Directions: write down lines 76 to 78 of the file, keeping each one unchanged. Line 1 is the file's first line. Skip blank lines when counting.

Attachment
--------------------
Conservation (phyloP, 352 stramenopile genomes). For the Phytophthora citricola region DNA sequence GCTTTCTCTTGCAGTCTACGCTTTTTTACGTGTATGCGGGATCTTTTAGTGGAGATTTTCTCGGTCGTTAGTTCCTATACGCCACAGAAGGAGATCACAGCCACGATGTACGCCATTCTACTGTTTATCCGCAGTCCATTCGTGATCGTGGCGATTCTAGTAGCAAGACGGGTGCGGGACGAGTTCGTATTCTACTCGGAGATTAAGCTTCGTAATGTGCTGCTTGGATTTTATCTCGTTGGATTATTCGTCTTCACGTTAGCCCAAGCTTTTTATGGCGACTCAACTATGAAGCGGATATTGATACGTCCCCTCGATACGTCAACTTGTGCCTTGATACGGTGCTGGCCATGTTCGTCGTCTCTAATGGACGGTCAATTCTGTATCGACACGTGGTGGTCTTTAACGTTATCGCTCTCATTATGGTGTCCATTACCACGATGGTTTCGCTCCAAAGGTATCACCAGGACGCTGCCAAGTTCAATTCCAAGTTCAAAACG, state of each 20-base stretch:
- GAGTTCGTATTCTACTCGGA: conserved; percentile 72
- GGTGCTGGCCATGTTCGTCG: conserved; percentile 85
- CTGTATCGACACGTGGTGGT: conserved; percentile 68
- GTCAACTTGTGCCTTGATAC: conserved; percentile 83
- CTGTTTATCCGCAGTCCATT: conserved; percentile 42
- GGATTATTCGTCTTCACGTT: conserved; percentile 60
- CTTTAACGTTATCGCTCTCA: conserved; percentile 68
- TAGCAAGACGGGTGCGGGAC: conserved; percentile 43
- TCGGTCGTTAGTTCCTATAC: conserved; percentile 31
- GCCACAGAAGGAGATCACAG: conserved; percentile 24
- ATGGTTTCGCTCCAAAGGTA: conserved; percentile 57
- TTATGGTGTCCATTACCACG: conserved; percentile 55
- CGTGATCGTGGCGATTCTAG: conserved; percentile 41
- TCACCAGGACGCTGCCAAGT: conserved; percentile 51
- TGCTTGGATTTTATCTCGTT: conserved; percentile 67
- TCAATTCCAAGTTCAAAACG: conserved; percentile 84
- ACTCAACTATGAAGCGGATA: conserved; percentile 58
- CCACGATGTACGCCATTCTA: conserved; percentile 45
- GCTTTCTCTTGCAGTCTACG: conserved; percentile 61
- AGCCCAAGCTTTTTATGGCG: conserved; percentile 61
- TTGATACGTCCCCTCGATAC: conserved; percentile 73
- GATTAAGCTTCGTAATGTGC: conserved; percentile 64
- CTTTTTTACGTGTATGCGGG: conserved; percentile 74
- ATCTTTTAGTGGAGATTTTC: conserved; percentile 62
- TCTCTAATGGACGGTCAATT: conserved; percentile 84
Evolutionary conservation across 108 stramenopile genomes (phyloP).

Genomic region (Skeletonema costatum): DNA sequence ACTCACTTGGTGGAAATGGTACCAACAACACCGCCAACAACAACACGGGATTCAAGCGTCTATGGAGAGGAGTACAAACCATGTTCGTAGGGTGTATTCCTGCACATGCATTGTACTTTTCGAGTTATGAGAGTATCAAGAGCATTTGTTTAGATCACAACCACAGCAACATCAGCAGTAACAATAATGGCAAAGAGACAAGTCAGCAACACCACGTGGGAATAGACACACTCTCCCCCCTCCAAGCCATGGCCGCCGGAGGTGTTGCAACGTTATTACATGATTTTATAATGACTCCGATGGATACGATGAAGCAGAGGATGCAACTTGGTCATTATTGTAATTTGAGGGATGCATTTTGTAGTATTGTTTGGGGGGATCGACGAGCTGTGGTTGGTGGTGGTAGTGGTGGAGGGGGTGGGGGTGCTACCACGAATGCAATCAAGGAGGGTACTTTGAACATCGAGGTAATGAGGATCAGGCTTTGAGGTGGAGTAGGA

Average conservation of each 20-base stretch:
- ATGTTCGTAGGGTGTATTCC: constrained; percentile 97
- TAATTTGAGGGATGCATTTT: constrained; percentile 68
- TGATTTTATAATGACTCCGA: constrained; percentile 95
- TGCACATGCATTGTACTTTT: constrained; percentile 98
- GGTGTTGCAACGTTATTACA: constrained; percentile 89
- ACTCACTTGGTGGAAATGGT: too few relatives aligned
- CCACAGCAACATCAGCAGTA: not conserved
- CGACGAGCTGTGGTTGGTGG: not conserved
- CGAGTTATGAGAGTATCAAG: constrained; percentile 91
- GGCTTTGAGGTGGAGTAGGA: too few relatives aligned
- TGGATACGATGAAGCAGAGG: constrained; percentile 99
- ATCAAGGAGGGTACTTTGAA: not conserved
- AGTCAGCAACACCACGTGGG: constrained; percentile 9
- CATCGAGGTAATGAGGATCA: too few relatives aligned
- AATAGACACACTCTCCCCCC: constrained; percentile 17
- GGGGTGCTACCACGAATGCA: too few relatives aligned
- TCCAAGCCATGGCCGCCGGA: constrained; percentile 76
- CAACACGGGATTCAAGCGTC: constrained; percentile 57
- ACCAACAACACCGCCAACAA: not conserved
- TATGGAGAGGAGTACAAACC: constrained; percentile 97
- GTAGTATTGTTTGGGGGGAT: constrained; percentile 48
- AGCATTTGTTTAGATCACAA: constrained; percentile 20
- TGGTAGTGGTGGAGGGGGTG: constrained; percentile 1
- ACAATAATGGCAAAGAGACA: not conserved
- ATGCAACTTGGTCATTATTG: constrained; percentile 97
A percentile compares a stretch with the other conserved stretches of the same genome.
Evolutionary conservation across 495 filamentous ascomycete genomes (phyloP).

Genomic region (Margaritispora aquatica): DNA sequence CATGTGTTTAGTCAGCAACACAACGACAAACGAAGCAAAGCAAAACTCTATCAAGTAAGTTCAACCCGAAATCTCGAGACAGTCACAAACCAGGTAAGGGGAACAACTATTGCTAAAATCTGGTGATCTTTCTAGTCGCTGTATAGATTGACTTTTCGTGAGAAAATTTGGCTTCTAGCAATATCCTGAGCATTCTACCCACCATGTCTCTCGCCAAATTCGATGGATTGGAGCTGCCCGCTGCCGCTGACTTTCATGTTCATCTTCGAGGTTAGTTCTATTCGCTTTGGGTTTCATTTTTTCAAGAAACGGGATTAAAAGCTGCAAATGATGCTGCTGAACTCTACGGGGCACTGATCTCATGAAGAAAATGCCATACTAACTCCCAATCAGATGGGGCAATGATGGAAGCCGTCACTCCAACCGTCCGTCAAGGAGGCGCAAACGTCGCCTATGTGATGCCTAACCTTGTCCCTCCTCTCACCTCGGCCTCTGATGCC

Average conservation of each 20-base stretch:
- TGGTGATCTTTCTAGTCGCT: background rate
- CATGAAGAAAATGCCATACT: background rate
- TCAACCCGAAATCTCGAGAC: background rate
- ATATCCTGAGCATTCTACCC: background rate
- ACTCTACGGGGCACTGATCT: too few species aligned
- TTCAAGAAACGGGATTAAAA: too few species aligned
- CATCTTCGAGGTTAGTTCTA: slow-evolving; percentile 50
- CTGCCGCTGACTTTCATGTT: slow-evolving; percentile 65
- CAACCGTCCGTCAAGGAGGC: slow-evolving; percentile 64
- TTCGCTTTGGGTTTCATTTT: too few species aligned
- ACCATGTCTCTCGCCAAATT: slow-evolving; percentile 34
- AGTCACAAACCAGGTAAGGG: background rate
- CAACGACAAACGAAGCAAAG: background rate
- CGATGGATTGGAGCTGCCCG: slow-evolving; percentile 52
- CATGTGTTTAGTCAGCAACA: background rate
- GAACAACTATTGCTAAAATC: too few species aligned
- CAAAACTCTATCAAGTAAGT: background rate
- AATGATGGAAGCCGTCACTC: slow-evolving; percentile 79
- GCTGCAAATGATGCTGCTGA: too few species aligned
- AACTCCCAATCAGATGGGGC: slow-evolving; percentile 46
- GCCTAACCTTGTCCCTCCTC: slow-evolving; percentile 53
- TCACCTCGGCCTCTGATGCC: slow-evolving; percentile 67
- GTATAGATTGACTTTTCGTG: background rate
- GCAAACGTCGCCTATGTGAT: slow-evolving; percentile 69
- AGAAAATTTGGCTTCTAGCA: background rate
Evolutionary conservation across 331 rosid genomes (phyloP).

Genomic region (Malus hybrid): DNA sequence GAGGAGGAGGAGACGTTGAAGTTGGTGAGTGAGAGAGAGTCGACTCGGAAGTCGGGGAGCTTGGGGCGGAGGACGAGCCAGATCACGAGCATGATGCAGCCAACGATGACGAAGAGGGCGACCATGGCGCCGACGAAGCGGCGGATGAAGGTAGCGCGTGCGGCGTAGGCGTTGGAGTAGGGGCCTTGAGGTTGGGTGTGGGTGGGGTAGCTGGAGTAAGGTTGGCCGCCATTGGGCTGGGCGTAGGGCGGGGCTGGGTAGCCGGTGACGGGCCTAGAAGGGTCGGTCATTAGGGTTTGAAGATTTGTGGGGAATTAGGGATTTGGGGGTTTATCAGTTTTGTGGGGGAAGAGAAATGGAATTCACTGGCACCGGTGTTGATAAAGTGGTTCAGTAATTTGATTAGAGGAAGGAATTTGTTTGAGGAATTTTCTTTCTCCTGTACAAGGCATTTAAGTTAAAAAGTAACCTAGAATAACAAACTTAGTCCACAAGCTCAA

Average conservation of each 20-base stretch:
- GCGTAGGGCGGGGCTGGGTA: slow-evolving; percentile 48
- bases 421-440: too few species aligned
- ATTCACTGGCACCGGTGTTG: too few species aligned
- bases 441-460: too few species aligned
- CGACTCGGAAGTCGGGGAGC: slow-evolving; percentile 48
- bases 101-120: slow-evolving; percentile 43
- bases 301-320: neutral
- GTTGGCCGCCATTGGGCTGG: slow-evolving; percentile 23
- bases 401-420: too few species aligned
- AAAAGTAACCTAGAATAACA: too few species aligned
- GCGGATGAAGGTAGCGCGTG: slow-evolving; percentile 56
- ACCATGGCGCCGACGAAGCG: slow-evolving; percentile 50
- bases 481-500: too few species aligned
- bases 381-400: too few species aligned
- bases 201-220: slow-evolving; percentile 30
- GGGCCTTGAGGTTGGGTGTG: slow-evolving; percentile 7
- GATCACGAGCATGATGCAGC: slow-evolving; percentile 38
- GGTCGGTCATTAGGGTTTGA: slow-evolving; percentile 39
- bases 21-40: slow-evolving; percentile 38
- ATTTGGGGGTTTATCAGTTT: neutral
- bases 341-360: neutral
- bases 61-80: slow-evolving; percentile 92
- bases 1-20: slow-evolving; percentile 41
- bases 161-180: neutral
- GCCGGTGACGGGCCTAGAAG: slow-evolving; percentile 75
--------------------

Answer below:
- AATGATGGAAGCCGTCACTC: slow-evolving; percentile 79
- GCTGCAAATGATGCTGCTGA: too few species aligned
- AACTCCCAATCAGATGGGGC: slow-evolving; percentile 46